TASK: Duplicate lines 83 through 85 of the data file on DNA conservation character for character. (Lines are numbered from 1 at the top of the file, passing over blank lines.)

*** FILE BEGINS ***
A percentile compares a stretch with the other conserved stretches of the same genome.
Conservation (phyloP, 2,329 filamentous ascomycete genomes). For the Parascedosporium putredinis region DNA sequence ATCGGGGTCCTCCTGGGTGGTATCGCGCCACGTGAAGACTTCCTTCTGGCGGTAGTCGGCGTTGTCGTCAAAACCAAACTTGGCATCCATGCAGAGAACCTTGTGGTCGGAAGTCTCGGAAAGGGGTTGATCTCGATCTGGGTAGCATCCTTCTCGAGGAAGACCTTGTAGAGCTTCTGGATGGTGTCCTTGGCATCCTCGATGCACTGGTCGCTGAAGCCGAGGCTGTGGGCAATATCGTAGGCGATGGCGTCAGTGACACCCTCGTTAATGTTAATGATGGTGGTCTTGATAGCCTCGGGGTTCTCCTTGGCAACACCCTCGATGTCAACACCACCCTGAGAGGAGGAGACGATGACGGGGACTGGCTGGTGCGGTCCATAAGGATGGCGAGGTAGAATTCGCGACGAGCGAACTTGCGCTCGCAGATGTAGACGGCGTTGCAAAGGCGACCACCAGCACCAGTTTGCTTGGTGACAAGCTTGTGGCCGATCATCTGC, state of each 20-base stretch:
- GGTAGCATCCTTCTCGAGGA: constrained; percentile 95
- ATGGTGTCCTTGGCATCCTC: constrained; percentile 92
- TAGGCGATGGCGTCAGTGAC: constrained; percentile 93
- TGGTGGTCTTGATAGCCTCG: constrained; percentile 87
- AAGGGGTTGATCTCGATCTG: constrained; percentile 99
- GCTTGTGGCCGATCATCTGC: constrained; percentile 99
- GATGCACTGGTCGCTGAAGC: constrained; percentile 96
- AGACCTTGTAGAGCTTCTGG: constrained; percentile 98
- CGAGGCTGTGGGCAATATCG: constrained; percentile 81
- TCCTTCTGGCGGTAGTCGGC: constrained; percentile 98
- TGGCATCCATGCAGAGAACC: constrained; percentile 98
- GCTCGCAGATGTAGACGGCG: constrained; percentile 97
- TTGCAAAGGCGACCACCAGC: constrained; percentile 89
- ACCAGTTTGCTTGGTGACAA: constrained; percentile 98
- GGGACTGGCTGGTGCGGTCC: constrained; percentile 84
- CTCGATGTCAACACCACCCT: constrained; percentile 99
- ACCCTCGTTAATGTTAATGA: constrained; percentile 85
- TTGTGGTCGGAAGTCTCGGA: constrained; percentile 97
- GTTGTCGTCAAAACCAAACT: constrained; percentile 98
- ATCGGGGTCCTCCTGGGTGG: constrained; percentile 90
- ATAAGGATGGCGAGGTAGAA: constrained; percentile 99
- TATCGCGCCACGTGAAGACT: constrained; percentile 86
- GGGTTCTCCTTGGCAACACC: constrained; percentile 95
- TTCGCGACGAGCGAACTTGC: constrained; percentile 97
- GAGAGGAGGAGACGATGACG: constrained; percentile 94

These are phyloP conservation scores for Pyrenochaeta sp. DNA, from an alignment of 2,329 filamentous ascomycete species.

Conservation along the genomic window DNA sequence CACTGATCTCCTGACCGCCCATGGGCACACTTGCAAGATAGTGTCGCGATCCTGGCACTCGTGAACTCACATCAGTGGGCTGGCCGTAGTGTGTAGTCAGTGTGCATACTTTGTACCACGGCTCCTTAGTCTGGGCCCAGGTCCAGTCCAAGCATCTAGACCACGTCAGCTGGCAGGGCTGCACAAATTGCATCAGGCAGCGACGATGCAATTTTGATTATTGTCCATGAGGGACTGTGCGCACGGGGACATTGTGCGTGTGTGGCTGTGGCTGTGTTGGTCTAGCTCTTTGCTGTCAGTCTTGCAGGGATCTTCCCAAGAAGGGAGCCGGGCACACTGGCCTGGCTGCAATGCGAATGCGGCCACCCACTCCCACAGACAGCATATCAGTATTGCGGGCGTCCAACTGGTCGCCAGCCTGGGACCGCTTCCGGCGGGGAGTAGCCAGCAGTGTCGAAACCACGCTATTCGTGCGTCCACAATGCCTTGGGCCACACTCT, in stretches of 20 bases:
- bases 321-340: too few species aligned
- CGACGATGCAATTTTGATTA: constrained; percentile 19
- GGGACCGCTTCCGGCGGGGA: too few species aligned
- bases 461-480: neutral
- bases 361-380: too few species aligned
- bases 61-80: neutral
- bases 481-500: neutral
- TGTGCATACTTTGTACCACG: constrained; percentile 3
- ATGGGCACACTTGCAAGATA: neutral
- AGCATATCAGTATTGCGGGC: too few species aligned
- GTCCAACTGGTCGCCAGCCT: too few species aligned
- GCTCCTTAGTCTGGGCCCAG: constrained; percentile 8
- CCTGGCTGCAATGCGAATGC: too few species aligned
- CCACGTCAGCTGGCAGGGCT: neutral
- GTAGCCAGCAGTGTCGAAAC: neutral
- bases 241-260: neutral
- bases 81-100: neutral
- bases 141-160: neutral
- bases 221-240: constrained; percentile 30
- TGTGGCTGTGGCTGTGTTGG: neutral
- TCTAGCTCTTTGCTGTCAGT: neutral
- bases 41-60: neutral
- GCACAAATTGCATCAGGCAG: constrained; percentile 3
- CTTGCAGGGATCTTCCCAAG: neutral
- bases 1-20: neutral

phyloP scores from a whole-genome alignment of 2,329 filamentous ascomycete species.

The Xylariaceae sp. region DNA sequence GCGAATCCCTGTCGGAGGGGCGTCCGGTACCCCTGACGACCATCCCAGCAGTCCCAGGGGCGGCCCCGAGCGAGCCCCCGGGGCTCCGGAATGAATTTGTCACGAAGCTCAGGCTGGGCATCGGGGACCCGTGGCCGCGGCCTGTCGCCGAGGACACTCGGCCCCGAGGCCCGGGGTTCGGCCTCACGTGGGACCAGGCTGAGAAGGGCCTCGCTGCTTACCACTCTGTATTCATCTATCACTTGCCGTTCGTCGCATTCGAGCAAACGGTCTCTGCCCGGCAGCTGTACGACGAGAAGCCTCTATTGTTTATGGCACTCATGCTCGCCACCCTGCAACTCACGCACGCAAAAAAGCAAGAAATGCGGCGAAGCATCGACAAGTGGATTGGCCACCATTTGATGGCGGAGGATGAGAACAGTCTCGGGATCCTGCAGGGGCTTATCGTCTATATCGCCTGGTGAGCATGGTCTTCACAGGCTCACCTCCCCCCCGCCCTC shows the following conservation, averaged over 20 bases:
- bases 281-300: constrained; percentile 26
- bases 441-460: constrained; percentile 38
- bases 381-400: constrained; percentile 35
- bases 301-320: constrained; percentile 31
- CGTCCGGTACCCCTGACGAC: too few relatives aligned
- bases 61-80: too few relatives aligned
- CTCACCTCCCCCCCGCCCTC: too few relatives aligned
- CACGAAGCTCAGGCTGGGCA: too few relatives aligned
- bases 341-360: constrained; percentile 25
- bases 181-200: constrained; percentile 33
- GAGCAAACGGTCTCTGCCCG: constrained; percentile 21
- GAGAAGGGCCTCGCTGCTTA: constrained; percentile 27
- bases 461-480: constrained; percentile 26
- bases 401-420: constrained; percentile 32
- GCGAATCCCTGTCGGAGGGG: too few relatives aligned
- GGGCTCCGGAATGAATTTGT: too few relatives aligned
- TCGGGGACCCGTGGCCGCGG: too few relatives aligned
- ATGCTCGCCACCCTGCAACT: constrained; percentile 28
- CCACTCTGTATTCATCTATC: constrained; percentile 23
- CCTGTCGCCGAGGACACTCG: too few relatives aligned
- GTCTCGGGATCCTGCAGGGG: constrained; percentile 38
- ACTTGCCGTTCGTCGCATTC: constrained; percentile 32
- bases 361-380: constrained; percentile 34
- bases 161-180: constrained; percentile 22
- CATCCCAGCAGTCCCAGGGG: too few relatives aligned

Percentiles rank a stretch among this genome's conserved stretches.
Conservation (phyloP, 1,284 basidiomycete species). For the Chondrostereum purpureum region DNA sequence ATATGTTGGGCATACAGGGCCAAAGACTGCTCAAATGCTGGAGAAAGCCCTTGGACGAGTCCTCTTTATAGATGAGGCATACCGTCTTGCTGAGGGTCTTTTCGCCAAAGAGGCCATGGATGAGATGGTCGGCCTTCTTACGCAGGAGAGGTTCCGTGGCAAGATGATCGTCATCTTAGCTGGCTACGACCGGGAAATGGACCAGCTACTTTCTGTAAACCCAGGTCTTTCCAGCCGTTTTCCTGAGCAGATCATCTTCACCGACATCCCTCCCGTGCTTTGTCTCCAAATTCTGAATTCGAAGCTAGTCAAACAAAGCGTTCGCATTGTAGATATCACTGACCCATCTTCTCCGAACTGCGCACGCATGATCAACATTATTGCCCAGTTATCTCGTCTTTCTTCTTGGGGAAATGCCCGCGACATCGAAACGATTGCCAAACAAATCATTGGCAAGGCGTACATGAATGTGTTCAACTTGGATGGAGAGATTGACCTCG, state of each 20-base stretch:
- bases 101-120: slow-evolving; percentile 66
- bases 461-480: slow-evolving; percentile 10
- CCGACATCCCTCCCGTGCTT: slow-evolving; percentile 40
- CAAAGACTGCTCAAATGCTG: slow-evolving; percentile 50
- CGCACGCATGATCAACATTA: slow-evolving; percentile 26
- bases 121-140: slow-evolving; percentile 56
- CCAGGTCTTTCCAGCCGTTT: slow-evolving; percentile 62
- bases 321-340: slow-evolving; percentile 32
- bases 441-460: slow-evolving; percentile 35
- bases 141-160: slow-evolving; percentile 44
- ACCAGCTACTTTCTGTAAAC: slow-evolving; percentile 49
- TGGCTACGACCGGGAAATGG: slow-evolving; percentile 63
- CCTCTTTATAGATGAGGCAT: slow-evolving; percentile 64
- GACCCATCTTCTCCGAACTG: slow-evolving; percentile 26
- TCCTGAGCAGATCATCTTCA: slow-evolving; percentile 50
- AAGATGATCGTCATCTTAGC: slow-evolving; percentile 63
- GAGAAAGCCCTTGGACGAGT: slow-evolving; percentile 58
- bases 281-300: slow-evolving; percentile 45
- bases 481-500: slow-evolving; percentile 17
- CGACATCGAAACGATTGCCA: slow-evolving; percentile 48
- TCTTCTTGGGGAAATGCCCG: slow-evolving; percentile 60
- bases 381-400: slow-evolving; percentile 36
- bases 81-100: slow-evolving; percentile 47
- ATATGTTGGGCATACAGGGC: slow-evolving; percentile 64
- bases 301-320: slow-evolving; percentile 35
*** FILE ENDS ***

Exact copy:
Conservation (phyloP, 1,284 basidiomycete species). For the Chondrostereum purpureum region DNA sequence ATATGTTGGGCATACAGGGCCAAAGACTGCTCAAATGCTGGAGAAAGCCCTTGGACGAGTCCTCTTTATAGATGAGGCATACCGTCTTGCTGAGGGTCTTTTCGCCAAAGAGGCCATGGATGAGATGGTCGGCCTTCTTACGCAGGAGAGGTTCCGTGGCAAGATGATCGTCATCTTAGCTGGCTACGACCGGGAAATGGACCAGCTACTTTCTGTAAACCCAGGTCTTTCCAGCCGTTTTCCTGAGCAGATCATCTTCACCGACATCCCTCCCGTGCTTTGTCTCCAAATTCTGAATTCGAAGCTAGTCAAACAAAGCGTTCGCATTGTAGATATCACTGACCCATCTTCTCCGAACTGCGCACGCATGATCAACATTATTGCCCAGTTATCTCGTCTTTCTTCTTGGGGAAATGCCCGCGACATCGAAACGATTGCCAAACAAATCATTGGCAAGGCGTACATGAATGTGTTCAACTTGGATGGAGAGATTGACCTCG, state of each 20-base stretch:
- bases 101-120: slow-evolving; percentile 66
- bases 461-480: slow-evolving; percentile 10